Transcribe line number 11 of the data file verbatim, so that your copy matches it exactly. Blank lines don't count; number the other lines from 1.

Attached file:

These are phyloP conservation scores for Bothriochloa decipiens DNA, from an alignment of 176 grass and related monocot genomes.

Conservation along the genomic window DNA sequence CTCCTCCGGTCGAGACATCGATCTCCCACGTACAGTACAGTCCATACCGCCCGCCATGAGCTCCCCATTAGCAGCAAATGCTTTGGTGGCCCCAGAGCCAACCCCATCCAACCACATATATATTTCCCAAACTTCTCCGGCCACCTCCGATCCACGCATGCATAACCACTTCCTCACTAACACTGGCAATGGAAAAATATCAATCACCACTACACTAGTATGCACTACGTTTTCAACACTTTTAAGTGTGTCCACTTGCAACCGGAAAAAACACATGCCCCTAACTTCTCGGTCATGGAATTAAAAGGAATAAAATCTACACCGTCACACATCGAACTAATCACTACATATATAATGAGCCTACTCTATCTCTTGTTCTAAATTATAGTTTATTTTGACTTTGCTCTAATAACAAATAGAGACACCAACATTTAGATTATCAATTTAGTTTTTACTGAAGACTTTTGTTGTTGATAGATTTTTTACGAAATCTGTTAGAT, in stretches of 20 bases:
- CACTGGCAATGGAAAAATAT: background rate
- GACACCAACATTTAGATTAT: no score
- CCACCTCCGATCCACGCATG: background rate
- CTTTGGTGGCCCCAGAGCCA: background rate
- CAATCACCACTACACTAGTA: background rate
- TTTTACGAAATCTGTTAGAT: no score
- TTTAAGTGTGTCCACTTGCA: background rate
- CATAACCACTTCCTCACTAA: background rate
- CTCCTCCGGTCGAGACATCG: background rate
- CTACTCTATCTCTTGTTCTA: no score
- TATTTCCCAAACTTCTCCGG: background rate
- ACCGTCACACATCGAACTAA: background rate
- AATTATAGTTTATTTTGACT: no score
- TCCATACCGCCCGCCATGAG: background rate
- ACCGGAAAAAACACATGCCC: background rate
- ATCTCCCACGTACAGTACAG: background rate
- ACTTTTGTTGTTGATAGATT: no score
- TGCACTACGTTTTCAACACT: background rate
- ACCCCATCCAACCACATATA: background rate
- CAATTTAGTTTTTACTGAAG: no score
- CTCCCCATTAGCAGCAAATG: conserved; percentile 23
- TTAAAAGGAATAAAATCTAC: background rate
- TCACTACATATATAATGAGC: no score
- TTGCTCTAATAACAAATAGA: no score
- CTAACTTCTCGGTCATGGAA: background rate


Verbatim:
- CTCCTCCGGTCGAGACATCG: background rate